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Obesity May Worsen Episodic Memory, Make It Harder To Keep Track Of Certain Events


Feb. 28, 2016 Medical Daily

High body mass index (BMI) has been associated with certain health risks, which may now include cognitive impairment, according to preliminary research published in The Quarterly Journal of Experimental Psychology. The study, led by researchers from the University of Cambridge, found that young adults who are overweight may have poor episodic memory — a weakened ability to recall past events compared to their normal-weight peers.  

“We’re not saying that overweight people are necessarily more forgetful,” cautions lead study author Dr. Lucy Cheke in a statement, “but if these results are generalizable to memory in everyday life, then it could be that overweight people are less able to vividly relive details of past events — such as their past meals. Research on the role of memory in eating suggests that this might impair their ability to use memory to help regulate consumption.” About 69 percent of U.S. adults age 20 years and over are overweight or obese, according to the Centers for Disease Control and Prevention. Obesity increases the risk of heart disease, stroke, type 2 diabetes and certain types of cancers. It is also a major risk factor for premature mortality.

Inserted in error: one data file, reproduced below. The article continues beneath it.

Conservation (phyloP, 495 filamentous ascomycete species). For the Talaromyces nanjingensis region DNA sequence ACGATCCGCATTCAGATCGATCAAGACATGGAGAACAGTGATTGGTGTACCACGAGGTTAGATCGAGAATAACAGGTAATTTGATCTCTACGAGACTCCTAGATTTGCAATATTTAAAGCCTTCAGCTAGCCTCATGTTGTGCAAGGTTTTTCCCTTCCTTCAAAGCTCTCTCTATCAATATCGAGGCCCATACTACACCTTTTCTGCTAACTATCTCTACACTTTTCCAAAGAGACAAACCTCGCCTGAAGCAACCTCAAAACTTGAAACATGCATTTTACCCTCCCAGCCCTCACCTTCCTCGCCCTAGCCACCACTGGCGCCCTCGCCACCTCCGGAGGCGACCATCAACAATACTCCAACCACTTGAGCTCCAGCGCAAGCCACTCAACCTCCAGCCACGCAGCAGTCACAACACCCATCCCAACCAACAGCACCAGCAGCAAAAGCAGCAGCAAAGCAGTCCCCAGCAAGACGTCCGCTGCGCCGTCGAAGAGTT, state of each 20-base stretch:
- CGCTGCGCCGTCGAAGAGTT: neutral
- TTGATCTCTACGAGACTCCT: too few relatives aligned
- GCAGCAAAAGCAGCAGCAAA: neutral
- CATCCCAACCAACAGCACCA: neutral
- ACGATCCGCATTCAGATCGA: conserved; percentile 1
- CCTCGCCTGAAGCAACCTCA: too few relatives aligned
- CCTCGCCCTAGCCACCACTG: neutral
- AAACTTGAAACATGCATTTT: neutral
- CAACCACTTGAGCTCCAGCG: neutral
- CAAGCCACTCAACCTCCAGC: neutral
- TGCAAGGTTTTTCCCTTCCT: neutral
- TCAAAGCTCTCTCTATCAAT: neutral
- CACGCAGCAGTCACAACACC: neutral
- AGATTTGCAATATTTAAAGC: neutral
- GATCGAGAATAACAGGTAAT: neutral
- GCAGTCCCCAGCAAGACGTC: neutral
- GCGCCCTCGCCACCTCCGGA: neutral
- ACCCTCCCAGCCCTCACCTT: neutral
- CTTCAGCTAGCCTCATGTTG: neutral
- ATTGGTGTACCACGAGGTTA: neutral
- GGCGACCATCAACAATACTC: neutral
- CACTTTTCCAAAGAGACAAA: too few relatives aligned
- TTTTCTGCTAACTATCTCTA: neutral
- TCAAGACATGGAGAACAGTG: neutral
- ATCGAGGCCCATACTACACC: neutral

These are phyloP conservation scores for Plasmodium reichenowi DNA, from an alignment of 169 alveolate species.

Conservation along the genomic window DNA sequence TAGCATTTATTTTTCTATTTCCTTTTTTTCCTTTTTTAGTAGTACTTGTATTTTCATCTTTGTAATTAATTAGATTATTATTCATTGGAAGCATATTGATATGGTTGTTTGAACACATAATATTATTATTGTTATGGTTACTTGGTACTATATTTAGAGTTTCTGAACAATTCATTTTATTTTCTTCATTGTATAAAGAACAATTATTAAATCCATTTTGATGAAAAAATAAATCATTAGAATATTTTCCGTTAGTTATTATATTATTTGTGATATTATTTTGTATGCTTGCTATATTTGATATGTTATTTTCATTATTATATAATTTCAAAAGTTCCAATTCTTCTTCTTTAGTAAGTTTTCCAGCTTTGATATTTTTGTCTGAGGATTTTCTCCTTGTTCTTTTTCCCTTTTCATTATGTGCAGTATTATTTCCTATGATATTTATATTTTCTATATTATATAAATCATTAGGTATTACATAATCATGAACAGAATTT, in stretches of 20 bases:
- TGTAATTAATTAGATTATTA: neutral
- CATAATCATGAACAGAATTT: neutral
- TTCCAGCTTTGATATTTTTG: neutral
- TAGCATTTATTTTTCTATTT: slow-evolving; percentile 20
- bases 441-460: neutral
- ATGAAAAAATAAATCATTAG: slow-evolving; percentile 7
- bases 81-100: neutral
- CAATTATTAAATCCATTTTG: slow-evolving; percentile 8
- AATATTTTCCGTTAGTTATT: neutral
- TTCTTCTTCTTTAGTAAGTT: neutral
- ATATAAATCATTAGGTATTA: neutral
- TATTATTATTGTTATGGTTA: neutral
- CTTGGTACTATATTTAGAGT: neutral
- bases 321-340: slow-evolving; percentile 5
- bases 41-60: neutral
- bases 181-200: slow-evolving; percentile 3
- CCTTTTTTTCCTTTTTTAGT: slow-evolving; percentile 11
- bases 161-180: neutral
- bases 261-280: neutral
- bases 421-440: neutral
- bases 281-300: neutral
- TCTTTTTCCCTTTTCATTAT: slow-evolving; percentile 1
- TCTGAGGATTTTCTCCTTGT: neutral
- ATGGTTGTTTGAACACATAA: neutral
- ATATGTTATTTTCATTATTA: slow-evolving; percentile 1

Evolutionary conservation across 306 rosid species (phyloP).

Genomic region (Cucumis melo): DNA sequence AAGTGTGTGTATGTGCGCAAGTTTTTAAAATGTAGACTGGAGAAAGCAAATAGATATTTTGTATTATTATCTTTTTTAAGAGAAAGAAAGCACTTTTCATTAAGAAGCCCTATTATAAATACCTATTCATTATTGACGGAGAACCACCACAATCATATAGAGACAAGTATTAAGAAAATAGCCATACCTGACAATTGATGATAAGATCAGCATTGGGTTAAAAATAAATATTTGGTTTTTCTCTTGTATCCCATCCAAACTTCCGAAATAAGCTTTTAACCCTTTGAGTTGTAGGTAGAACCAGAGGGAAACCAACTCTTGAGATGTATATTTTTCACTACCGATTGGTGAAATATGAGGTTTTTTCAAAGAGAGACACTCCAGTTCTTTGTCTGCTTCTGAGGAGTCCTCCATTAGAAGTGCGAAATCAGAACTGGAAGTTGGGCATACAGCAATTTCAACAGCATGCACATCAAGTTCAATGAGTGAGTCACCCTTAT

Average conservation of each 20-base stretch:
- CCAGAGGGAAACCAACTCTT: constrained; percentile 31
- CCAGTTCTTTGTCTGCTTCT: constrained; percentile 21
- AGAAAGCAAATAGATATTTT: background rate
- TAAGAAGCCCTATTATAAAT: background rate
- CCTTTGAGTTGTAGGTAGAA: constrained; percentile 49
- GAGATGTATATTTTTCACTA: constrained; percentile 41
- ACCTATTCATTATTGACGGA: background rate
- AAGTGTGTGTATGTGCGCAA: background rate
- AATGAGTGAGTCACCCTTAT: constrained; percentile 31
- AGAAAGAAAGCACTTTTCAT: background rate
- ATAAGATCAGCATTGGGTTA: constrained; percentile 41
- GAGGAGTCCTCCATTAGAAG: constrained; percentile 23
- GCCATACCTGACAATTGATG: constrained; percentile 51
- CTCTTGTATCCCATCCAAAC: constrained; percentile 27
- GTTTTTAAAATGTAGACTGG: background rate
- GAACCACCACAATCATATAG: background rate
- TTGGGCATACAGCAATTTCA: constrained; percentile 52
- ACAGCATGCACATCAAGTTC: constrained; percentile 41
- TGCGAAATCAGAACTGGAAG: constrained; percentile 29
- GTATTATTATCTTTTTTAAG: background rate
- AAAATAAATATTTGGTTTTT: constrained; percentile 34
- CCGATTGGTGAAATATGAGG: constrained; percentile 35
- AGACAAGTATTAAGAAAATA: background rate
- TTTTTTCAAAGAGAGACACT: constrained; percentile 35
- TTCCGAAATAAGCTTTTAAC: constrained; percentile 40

For the study, researchers’ recruited 50 participants aged 10 to 35, with BMIs ranging from 18 to 31 — a normal BMI falls between 18.5 and 24.9. The participants completed a memory test known as the “Treasure-Hunt Task,” where they were asked to hide items around complex scenes, such as a desert with palm trees, across two days. They were then asked to remember which items they had hidden, where they had hidden them, and when they were hidden. Overall, the team found an association between higher BMI and poorer performance on the tasks.

“Although only a small study, its results support existing findings that excess bodyweight may be associated with changes to the structure and function of the brain and its ability to perform certain cognitive tasks optimally,” researchers wrote.

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